Contagious Disease

Is the Ebola vaccine 100% effective?

Great news has come out in the fight against Ebola. A vaccine against Ebola has been shown to highly effective in trials conducted during the Ebola outbreak in Guinea. In fact, some news sources claim that the vaccine is 100% effective.

Is the vaccine truly 100% effective? Likely no.

In the original study in the Lancet, the researchers identified individuals who were diagnosed with Ebola. Then, clusters of individuals who had close contact with the person diagnosed with Ebola were identified. These were mostly family and close friends. Some individuals received the vaccine and others received the vaccine, but in a delayed manner.

Among the 4,123 people who received immediate vaccination, no one contracted Ebola. This appears to be a 0% infection rate. However, among the 3,528 people who received delayed vaccination, 16 contracted Ebola, which corresponds to a 0.5% infection rate. Because the baseline infection rate is so low, it is highly unlikely that the vaccine is in fact 100% effective. In fact, the authors claim that the true rate of efficacy of the vaccine is more likely to be around 75%. Why is this the case?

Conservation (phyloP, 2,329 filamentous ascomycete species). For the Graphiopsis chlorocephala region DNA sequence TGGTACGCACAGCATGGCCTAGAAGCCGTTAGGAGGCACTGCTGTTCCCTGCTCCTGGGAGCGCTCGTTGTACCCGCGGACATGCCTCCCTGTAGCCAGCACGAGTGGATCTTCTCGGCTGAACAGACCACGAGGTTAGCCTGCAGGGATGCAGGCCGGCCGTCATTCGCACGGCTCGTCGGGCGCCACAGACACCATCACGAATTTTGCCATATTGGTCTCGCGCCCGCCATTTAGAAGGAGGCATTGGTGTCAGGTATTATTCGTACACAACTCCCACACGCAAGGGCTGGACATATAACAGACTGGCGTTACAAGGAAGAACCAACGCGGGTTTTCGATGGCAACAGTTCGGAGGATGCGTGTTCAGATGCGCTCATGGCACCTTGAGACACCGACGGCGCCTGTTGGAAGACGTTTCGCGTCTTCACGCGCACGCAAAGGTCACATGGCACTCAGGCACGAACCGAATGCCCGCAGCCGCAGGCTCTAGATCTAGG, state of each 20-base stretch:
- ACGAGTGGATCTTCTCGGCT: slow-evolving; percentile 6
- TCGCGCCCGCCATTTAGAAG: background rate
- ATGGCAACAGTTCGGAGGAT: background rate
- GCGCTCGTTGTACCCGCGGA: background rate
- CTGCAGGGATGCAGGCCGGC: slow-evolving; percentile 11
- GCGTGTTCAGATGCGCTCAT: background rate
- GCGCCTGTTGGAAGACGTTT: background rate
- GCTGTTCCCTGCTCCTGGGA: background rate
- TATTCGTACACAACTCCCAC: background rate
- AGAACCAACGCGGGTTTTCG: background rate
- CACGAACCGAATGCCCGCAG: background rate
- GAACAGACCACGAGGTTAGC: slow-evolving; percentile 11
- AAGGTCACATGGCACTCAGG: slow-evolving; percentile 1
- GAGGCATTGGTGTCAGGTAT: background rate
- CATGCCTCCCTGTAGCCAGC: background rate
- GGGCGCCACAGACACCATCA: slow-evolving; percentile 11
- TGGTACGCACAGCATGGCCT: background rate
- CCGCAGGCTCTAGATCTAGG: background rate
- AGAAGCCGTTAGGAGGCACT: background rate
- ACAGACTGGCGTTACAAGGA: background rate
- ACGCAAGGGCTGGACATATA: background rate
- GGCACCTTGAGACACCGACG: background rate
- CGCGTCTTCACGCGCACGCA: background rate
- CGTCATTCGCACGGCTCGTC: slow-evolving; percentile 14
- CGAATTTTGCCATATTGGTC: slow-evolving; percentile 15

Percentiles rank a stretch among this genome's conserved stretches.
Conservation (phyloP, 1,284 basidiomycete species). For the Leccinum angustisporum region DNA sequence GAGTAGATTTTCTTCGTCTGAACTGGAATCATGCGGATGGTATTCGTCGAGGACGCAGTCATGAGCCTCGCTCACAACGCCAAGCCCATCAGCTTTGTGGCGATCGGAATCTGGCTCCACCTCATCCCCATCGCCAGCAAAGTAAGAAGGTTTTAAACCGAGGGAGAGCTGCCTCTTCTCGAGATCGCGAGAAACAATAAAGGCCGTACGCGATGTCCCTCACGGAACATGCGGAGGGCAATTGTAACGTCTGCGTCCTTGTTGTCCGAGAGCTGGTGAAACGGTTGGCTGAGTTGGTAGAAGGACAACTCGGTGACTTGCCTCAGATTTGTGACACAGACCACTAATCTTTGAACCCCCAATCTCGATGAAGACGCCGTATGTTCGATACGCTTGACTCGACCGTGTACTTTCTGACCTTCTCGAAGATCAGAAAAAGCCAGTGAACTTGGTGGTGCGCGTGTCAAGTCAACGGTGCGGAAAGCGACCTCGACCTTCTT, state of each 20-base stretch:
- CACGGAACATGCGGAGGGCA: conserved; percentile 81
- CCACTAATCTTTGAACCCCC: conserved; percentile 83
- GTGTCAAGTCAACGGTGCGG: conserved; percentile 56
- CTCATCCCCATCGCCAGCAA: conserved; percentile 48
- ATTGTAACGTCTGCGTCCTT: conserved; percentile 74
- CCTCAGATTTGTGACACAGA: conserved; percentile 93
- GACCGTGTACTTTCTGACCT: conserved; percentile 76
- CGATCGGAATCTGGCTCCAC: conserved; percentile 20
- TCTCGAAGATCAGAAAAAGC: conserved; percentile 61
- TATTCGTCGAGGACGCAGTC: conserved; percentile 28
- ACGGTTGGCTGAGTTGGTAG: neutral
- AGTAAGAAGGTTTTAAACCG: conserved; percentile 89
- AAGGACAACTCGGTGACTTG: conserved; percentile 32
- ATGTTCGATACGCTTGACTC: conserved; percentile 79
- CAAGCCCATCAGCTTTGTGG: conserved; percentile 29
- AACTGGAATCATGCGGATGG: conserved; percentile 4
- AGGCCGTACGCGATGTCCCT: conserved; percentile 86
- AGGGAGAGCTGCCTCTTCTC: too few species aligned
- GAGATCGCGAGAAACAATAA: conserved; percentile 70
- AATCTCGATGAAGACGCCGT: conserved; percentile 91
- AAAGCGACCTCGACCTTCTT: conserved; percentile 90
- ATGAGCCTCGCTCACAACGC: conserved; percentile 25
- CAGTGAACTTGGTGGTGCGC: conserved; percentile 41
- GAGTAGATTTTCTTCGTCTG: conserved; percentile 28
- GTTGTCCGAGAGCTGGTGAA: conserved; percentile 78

If most people out of the 4,123 were likely to get infected, then observing 0 Ebola cases is a strong results. However, based on the results of the delayed vaccination, we would only expect 18 or 19 people to be infected. Decreasing the number infected from an expected 18 or 19 to zero is a significant achievement. However, if infection rates were around 50% and about 2000 people were infected, then this would constitute a much more certain outcome.

In practice, the authors used the following approach to estimate the confidence intervals:

In case of zero cases of Ebola virus disease occurring (ie, vaccine efficacy 100%) a 95% CI was derived by fitting a β-binomial distribution to the cluster-level numerators and denominators and using an inverted likelihood ratio test to identify the lower bound for vaccine efficacy. For comparisons in which events were reported in both groups, a Cox proportional hazards model was fitted using a cluster-level frailty term to adjust for clustering within rings.

Regardless of the statistical methods used, this is certainly a key advance in the fight against Ebola.

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